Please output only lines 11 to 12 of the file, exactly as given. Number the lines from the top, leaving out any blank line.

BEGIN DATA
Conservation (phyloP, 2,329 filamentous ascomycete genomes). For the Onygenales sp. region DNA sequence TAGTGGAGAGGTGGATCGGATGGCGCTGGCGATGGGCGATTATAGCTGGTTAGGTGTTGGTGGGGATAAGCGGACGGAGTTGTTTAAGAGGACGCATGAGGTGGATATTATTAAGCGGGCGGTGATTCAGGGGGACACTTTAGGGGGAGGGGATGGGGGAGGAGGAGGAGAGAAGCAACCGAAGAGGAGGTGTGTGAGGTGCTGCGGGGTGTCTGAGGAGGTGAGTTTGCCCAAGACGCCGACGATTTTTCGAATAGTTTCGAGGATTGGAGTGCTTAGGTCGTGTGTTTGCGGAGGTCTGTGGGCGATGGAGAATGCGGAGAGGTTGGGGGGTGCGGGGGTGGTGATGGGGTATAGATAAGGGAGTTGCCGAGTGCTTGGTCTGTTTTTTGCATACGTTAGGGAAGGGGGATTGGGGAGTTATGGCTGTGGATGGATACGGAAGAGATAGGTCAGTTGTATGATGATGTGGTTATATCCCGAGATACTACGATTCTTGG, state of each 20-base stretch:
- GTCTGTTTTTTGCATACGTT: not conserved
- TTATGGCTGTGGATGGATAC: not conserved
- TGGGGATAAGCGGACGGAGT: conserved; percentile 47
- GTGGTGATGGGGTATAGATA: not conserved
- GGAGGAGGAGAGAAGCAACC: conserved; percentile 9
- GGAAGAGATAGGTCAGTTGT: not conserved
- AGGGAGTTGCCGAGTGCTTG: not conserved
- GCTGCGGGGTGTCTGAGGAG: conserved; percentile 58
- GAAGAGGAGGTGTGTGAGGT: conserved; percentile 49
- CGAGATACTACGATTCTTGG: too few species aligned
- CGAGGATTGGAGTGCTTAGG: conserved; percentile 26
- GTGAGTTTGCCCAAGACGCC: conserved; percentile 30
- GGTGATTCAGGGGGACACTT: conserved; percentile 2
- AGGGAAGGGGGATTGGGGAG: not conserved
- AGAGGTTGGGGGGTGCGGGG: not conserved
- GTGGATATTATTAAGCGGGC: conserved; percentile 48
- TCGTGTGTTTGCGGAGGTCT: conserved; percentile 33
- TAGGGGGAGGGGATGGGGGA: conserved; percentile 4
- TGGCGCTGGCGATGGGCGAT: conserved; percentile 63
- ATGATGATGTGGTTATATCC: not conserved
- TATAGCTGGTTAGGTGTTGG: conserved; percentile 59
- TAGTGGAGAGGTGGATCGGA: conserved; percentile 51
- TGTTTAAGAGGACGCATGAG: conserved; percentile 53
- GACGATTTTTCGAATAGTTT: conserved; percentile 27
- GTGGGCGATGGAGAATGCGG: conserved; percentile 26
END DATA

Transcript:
- CGAGATACTACGATTCTTGG: too few species aligned
- CGAGGATTGGAGTGCTTAGG: conserved; percentile 26